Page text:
Lessons From Co-Taught Course Continue To Spread for Conservative, Liberal Professors

Two circles partially overlapping

Photo Illustration by Emily Faith Morgan, University Communications

As she had done for two decades, Jennifer Lawless in fall 2020 had plans to teach a presidential election course solo.

But when she became chair of the University of Virginia’s Department of Politics amid a pandemic and her to-do list grew longer, Lawless needed a partner, because, as she put it, “There was no way I could develop an interesting, innovative large lecture class on Zoom by myself."

Lawless, by the way, is a Democrat who once sought her party’s nomination for the U.S. House of Representatives in Rhode Island. Her choice as a co-teacher? Mary Kate Cary, a Republican and former speechwriter for President George H.W. Bush.

“In one of our first conversations,” Lawless said, “we decided that we should take advantage of our different perspectives and different political connections and use them to deliver to the students a class like they’d never before taken.”

Lawless provided the lectures and slides on Mondays, and on Wednesdays, Lawless and Cary worked together to assemble panels of guest speakers for that week’s subject. On Fridays, the students participated in some election-related activity such as poll-working or volunteering for a campaign.

In a fun twist, the course featured regular Beatles-themed “She Said, She Said” segments any time Cary and Lawless, a couple Miller Center senior fellows, held alternate viewpoints.

In another fun twist, everyone got along.

“We became good friends and now hang out together,” Cary said of Lawless. “Our favorite place to meet is Crush Pad on the Downtown Mall. We learned that two people with very different political views can still share a lot of laughs and support each other; we’ve both lost family members in the last few years and understand how hard that can be. 

Headshots left to right: Jennifer Lawless and Mary Kate Cary

UVA politics professors Jennifer Lawless, left, and Mary Kate Cary found common ground through the bipartisan election course they co-taught in 2020. (Contributed photos)

“It’s been a journey for us.”

Their course, which was featured in USA Today, is the basis for the next “Our Uncommon Grounds” event hosted by the Colonnade Club. Cary and Lawless are the guest speakers for a presentation – titled “She Said, She Said: A UVA Teaching Strategy for Bridging the Politically Polarized Divide” – that begins at 6 p.m. Thursday, at Pavilion VII on the Lawn. You can register for the event, which will also be streamed, here.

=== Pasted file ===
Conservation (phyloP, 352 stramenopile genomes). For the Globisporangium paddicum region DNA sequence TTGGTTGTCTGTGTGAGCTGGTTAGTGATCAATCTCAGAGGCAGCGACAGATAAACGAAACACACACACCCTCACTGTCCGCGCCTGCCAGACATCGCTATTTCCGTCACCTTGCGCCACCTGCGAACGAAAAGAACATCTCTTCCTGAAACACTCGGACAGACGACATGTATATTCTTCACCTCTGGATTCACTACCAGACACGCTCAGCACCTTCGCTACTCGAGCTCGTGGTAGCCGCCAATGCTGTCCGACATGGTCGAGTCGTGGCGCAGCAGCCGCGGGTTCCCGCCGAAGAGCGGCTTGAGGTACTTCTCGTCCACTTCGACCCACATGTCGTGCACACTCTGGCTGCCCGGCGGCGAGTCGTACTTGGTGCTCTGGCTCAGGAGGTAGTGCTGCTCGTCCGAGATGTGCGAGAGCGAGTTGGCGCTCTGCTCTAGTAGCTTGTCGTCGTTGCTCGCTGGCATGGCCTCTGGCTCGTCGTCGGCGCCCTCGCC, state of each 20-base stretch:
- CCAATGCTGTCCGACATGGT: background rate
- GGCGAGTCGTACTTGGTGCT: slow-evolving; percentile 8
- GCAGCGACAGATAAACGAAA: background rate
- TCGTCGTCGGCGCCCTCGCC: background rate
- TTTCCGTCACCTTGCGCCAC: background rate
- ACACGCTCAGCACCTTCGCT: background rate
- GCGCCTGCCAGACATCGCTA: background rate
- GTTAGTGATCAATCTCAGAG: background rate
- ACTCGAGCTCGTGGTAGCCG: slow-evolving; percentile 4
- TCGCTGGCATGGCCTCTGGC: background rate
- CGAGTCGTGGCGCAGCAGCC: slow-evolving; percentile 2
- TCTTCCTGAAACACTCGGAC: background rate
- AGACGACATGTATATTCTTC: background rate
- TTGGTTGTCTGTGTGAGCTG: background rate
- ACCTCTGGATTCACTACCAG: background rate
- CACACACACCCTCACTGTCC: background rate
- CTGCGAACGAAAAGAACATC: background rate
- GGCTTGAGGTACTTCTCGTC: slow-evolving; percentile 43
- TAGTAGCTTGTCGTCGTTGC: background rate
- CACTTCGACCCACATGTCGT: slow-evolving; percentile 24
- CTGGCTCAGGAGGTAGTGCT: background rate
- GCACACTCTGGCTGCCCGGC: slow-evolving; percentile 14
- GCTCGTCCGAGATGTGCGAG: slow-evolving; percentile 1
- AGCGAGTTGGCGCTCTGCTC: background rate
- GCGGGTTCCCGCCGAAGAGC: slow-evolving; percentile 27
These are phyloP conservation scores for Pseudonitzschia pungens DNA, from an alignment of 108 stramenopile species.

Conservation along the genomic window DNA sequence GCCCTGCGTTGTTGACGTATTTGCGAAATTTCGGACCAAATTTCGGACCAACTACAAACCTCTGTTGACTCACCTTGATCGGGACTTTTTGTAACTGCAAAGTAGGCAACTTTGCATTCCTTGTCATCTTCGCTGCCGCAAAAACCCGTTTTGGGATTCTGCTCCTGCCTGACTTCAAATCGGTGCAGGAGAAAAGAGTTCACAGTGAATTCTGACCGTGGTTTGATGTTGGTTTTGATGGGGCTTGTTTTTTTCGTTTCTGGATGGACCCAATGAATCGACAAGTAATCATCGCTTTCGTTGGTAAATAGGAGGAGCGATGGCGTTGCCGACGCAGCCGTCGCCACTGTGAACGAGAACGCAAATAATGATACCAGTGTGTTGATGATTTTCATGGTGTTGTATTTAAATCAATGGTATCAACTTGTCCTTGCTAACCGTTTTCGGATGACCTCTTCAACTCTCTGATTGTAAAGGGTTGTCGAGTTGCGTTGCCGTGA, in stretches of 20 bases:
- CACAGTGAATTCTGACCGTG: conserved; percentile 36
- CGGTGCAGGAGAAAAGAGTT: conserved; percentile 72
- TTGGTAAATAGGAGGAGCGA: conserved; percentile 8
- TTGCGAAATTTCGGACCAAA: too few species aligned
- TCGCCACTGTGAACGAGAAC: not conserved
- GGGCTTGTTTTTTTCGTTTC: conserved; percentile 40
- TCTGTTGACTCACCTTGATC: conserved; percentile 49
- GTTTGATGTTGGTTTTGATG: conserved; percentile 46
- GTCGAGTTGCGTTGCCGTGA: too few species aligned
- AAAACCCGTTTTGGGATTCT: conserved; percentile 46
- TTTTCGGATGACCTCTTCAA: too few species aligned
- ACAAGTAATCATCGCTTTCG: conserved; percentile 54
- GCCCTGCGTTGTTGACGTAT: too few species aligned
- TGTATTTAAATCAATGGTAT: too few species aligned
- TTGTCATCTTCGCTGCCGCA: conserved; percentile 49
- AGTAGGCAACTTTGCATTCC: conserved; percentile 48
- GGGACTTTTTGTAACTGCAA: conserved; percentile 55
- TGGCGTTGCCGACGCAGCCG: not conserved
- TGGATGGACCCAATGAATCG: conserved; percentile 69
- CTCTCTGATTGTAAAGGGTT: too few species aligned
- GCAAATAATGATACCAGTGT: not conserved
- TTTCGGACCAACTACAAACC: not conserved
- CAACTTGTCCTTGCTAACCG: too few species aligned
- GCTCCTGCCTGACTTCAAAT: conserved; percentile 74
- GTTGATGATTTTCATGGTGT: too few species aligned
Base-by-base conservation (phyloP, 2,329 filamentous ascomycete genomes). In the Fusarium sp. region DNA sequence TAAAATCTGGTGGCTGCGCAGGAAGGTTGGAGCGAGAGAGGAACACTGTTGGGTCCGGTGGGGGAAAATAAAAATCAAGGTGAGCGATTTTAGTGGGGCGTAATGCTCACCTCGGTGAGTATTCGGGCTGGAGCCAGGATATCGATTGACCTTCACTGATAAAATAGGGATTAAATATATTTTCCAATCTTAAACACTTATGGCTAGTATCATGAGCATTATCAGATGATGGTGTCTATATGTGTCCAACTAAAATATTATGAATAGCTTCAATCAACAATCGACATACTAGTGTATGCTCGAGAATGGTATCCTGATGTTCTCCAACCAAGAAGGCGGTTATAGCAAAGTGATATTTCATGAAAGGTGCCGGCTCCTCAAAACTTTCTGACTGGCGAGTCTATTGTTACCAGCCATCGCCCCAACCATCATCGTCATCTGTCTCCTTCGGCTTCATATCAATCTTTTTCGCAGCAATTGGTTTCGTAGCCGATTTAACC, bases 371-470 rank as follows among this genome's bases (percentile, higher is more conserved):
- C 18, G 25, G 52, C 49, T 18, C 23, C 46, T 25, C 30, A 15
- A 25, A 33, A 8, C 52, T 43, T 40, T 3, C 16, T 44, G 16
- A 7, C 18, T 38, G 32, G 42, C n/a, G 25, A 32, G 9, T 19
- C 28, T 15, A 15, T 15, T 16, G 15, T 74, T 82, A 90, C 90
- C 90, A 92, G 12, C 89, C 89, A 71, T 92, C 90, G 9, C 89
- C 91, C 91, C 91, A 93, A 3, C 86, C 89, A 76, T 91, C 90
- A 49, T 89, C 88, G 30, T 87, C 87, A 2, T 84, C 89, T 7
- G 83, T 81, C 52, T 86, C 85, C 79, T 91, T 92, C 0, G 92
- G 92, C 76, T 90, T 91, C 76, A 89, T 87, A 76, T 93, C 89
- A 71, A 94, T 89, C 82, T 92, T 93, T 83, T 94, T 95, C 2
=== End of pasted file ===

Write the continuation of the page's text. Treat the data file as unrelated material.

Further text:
Two years after their course – and on the brink of midterm elections – Cary and Lawless are hoping to pay forward the valuable lessons they’ve learned.

“We are a divided nation – and we’re only getting more and more polarized,” Lawless said. “If nothing else, we want to show students that Democrats and Republicans can agree on facts, work together, and even become friends.

“We modeled this with each other, but also in the panels of guests we assembled. Democrats and Republicans often shared the Zoom screen, knew each other, liked each other, respected each other, and laughed together. Partisan polarization is here to stay, but partisan incivility doesn’t have to accompany it.”

Look Like You Never Left.
Look Like You Never Left.

Cary said they conducted a poll at the end of the semester and the majority of the students said the class made them less – not more – partisan.

“Nearly nine out of 10 said they want to get involved in politics in the future, which gave us great hope,” Cary said. “And most interesting of all, nearly nine out of 10 said that more courses should be taught at UVA by a liberal and a conservative together.”

Cary believes viewpoint diversity is the hallmark of a great education. In that spirit, she and Lawless have decided to co-teach two more courses in the politics department – one in 2023 and another in 2024, coinciding with the next presidential election.

“Bipartisanship depends on intellectual humility – the sense that it’s not ‘my way or the highway,’ that there may be another side to this issue,” Cary said. “When someone with a completely opposite view from yours is standing right next to you, you tend to give them the benefit of the doubt and not engage in name-calling and insults. It’s the opposite of what young people see on social media. We really tried to model good behavior and civil discourse, and so did our guest speakers.”

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